- We completed our Collaborate for Healthy Weight project. This multiyear effort catalyzed multi-sector coalitions to improve healthy living conditions in 49 communities across the US. Early this year, we will be launching our new “Collaborative Action Now to Defeat Obesity (CAN DO) Playbook,” an online training program to guide other communities in finding common ground to defeat obesity at a local level.
- Together with Let’s Go Maine and the AAP, we finalized the “Next Steps: A Practitioner's Guide For Themed Follow-up Visits For Their Patients” to help primary care clinicians move beyond prevention in their practices in addressing childhood obesity.
- With the Partnership for Healthy America, we secured the commitment of three electronic health record vendors to incorporate “healthy weight plans” for children into their systems. We seek to expand the number of vendors, assist with implementation and evaluate the impact of these plans going forward.
- Together with the Massachusetts chapter of Family Voices, we created a practical guide for primary care practices to create Patient and Family Advisory Councils.
- The teams participating in the Working to Improve Sickle Cell Healthcare (WISCH) program have made breakthrough strides in reducing delays in patients receiving appropriate pain medication in emergency departments.
- Teams participating in the Collaborative to Improve Care for Children with Autism Spectrum Disorder reduced waiting times for appointments by more than 50%.
- Our improvement methods also enabled several states to reduce the number of children who are lost to recorded follow-up services after failing their newborn hearing screen who are lost to follow up through our Improving Hearing Screening and Intervention Services (IHSIS) project.
- Our work to improve maternity care to better support breastfeeding gained further momentum. One hospital in the Best Fed Beginnings project (the Medical University of South Carolina) achieved Baby Friendly designation, and more than 30 are in the final stage.
- Similarly in Texas, we have nearly completed the first of three groups of hospitals and are now recruiting hospitals in the Austin and Houston areas. Tools and trainings from these lessons will be forthcoming and made available to other hospitals, so stay tuned.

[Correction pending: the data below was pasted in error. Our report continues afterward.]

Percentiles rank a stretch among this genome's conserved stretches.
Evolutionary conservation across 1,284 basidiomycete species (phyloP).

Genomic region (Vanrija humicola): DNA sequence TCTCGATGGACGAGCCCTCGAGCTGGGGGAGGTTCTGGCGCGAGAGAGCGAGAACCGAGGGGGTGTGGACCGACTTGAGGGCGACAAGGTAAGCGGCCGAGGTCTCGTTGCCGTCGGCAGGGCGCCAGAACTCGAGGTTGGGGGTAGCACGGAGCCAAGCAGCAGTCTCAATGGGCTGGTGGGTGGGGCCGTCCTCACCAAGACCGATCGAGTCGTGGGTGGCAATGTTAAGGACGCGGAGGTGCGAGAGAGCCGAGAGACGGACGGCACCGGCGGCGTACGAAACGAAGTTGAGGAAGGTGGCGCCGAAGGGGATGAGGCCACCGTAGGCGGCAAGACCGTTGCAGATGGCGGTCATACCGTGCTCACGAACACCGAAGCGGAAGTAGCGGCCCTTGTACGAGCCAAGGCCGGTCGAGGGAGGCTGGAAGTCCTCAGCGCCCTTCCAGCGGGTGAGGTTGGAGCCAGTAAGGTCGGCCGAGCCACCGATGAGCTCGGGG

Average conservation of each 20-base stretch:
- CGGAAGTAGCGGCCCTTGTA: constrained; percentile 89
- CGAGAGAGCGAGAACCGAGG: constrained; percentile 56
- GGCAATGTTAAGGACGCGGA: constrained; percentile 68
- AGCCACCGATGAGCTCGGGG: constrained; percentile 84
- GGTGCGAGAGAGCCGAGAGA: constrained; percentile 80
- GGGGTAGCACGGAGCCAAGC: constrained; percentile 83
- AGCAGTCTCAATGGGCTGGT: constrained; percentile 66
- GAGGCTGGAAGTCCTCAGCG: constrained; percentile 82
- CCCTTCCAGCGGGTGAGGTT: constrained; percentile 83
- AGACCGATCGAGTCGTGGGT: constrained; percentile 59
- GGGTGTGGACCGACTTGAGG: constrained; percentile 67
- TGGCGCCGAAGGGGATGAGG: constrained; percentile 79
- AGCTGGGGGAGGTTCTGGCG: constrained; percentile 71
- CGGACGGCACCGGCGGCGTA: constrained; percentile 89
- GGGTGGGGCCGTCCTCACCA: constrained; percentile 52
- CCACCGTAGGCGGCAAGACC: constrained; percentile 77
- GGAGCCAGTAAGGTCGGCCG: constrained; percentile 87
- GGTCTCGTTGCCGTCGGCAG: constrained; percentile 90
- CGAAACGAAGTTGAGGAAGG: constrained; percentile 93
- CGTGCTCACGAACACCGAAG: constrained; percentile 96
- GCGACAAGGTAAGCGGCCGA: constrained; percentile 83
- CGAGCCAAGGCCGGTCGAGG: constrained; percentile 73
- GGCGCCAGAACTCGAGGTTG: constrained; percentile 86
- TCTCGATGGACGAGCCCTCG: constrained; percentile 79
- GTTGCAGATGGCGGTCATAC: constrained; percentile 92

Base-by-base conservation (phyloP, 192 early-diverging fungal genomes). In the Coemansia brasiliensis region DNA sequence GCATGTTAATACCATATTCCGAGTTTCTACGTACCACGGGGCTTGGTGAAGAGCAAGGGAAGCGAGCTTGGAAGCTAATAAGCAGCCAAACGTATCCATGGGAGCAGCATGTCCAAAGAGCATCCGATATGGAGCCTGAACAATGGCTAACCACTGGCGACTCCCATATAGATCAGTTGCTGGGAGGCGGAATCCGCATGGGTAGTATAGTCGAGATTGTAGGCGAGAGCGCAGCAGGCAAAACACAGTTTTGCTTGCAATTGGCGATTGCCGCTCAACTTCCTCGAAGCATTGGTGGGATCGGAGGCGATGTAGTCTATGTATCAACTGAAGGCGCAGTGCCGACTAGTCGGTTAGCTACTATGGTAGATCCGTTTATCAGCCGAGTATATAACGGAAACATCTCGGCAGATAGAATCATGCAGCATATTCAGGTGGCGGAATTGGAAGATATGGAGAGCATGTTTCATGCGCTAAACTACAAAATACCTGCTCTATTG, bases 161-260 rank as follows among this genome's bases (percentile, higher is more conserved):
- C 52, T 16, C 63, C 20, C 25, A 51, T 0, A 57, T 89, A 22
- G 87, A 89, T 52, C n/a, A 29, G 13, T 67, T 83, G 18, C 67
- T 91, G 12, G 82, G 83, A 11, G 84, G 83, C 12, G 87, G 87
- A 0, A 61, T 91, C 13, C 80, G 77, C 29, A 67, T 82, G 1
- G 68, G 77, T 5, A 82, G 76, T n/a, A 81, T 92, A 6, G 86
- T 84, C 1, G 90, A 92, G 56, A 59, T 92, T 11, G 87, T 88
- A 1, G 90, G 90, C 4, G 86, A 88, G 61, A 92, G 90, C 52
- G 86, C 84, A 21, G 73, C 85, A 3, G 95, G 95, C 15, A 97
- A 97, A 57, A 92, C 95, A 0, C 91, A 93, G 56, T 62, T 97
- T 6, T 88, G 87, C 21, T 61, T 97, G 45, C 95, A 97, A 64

- NICHQ received a new cooperative agreement from the federal Maternal and Child Health Bureau to extend its Collaborative Improvement and Innovation Network on infant mortality to the rest of the US. This program offers new energy, ideas and assistance to help address one of our most persistent health challenges and source of disparities.
- For the first time in many years, NICHQ offered a publicly available course on QI fundamentals (“The ABC’s of QI”) to reach many professionals who weren’t involved in one of our projects. Look for more publicly available offerings in 2014.
The past year was productive and vibrant for NICHQ and for child health efforts across the country, and I am quite optimistic that the current year will be even more so. I expect to see more focused efforts to improve children’s health through integration of social, medical and environmental realms. From NICHQ, you can expect open-enrollment courses and webinars, web-based tools and online communities where committed professionals can exchange knowledge, ideas and lessons learned.
You can anticipate not only the improvement knowledge you have come to expect from NICHQ, but innovations as well. Soon we will unveil a new look and a new website reflecting our expanded focus. And NICHQ has a few other surprises in store for this year. What would a new year be without a few surprises?